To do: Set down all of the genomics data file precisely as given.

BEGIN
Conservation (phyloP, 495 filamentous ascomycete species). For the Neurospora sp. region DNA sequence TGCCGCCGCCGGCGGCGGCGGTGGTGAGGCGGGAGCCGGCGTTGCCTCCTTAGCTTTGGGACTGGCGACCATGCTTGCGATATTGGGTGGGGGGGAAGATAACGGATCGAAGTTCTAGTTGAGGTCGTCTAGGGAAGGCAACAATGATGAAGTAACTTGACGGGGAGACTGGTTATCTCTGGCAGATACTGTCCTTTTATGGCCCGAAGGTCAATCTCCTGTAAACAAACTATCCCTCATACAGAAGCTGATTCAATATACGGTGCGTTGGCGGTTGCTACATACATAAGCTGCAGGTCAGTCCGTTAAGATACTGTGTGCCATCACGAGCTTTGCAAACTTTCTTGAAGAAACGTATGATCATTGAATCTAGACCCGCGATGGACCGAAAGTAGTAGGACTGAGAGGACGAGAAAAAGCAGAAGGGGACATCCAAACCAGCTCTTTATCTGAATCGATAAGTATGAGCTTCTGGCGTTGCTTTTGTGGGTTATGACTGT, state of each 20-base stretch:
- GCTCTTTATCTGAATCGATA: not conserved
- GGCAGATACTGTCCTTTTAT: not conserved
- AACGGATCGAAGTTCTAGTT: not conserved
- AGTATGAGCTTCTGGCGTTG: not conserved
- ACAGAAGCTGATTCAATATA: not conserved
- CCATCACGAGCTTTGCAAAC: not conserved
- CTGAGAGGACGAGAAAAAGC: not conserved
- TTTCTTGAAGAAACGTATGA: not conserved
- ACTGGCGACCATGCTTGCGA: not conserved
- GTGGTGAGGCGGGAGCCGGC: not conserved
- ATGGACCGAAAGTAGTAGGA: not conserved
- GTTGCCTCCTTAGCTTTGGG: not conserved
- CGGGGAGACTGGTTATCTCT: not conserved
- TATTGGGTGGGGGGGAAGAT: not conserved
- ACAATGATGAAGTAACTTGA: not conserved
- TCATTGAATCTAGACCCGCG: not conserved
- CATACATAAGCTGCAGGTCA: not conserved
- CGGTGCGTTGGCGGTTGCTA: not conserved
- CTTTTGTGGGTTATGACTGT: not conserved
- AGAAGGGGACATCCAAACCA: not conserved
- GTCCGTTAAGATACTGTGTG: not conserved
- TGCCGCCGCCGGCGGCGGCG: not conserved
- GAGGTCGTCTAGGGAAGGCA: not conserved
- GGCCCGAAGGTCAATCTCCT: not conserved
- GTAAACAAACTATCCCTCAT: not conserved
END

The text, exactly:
Conservation (phyloP, 495 filamentous ascomycete species). For the Neurospora sp. region DNA sequence TGCCGCCGCCGGCGGCGGCGGTGGTGAGGCGGGAGCCGGCGTTGCCTCCTTAGCTTTGGGACTGGCGACCATGCTTGCGATATTGGGTGGGGGGGAAGATAACGGATCGAAGTTCTAGTTGAGGTCGTCTAGGGAAGGCAACAATGATGAAGTAACTTGACGGGGAGACTGGTTATCTCTGGCAGATACTGTCCTTTTATGGCCCGAAGGTCAATCTCCTGTAAACAAACTATCCCTCATACAGAAGCTGATTCAATATACGGTGCGTTGGCGGTTGCTACATACATAAGCTGCAGGTCAGTCCGTTAAGATACTGTGTGCCATCACGAGCTTTGCAAACTTTCTTGAAGAAACGTATGATCATTGAATCTAGACCCGCGATGGACCGAAAGTAGTAGGACTGAGAGGACGAGAAAAAGCAGAAGGGGACATCCAAACCAGCTCTTTATCTGAATCGATAAGTATGAGCTTCTGGCGTTGCTTTTGTGGGTTATGACTGT, state of each 20-base stretch:
- GCTCTTTATCTGAATCGATA: not conserved
- GGCAGATACTGTCCTTTTAT: not conserved
- AACGGATCGAAGTTCTAGTT: not conserved
- AGTATGAGCTTCTGGCGTTG: not conserved
- ACAGAAGCTGATTCAATATA: not conserved
- CCATCACGAGCTTTGCAAAC: not conserved
- CTGAGAGGACGAGAAAAAGC: not conserved
- TTTCTTGAAGAAACGTATGA: not conserved
- ACTGGCGACCATGCTTGCGA: not conserved
- GTGGTGAGGCGGGAGCCGGC: not conserved
- ATGGACCGAAAGTAGTAGGA: not conserved
- GTTGCCTCCTTAGCTTTGGG: not conserved
- CGGGGAGACTGGTTATCTCT: not conserved
- TATTGGGTGGGGGGGAAGAT: not conserved
- ACAATGATGAAGTAACTTGA: not conserved
- TCATTGAATCTAGACCCGCG: not conserved
- CATACATAAGCTGCAGGTCA: not conserved
- CGGTGCGTTGGCGGTTGCTA: not conserved
- CTTTTGTGGGTTATGACTGT: not conserved
- AGAAGGGGACATCCAAACCA: not conserved
- GTCCGTTAAGATACTGTGTG: not conserved
- TGCCGCCGCCGGCGGCGGCG: not conserved
- GAGGTCGTCTAGGGAAGGCA: not conserved
- GGCCCGAAGGTCAATCTCCT: not conserved
- GTAAACAAACTATCCCTCAT: not conserved